“The street outreach teams have been going to all the places that they are familiar with, where people typically stay,” said Billy Mahone III, director of Community Engagement with the South Alamo Regional Alliance for the Homeless. “We’ve had some reports of people that initially refused, but now they are coming with us.”
Leaders of homeless organizations are asking Texans to be proactive and look out in their neighborhoods for anyone that might be in risk. “Our street outreach teams can help some, but we are getting hundreds of calls,” Walker said. “The best option right now is to call the police, because this is a life-threatening situation.”
Since the pandemic began, homeless organizations have had to balance providing space to shelter with the necessity of social distancing. Regular shelters had to reduce capacity and many cities have rented hotel rooms to supply additional needs.
“The center has a good amount of space to fit people. The cots are generally spaced out as much as they can be and of course they’ve asked everyone to mask up. In general people have adhered to those guidelines,” said Sean Quitzau, who is working at the George R. Brown Convention Center and is an outreach team lead at SEARCH, a Houston-based organization.
Homeless organization leaders said that no one will be denied space in these emergency shelters and they are also working to provide blankets, food and water. Most organizations interviewed by the Tribune said financial donations were more effective than gifts of clothes or blankets, because the money allows them to buy items in bulk and according to the specific needs they identify.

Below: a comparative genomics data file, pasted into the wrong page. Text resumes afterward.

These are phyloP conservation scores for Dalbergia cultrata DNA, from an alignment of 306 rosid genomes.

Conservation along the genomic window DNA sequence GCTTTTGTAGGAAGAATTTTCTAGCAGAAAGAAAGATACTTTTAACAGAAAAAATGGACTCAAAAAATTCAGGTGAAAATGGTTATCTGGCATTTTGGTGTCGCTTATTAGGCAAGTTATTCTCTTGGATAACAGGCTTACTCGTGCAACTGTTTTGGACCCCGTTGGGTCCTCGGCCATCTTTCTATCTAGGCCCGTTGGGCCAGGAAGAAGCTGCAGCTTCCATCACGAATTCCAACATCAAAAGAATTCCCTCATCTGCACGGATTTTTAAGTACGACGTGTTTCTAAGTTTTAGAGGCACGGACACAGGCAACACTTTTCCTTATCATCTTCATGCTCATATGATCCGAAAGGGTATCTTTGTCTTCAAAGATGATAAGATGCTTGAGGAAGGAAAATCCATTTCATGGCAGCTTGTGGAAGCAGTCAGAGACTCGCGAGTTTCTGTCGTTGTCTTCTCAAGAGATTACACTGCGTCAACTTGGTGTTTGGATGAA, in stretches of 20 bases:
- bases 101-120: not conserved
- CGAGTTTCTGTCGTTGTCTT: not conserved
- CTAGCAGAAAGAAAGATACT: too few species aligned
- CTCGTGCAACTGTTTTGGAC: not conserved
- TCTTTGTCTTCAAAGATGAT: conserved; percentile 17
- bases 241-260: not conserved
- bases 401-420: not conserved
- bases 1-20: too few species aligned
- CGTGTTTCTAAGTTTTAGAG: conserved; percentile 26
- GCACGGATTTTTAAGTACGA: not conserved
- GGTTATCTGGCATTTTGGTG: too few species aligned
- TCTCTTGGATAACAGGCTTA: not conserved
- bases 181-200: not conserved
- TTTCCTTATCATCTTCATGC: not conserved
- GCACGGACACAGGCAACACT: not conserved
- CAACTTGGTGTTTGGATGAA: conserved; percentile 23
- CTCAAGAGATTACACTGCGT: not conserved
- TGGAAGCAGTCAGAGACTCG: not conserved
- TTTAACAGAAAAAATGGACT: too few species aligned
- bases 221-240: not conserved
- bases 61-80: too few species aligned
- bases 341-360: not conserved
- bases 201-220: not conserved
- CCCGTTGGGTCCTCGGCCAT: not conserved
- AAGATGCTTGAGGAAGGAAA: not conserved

“The cost of this event financially for nonprofits is extreme,” Walker said. “I would encourage everyone to support their local homeless nonprofits and make a donation. Our resources are very limited and the needs are big.”
Advocates are also worried that icy streets might make it more difficult to transport people experiencing homelessness, as well as staff and supplies. In San Antonio’s downtown area, organizations like Corazon Ministries and the First Baptist Church are seeking nearby volunteers to supplement their ranks while staff are unable to travel safely.
“Because of the ongoing pandemic, we are going to hit a record need for assistance,” said Becky Wach, executive director of the Salvation Army North Texas. “Financial assistance for rent, utilities and medication will still be available. And when it’s safe to travel, our food distribution centers will be available for drive thru service again.”
Over at the George R. Brown Convention Center, Sean Quitzau is keeping busy, helping people settle in for the night and then sharing resources on how they can access housing, get their Social Security or book health care appointments.
“We are meeting people where they are,” Quitzau said. “There’s a lot of people experiencing homelessness in one place. We can often open the door to them and allow them to walk through it to get what they need.”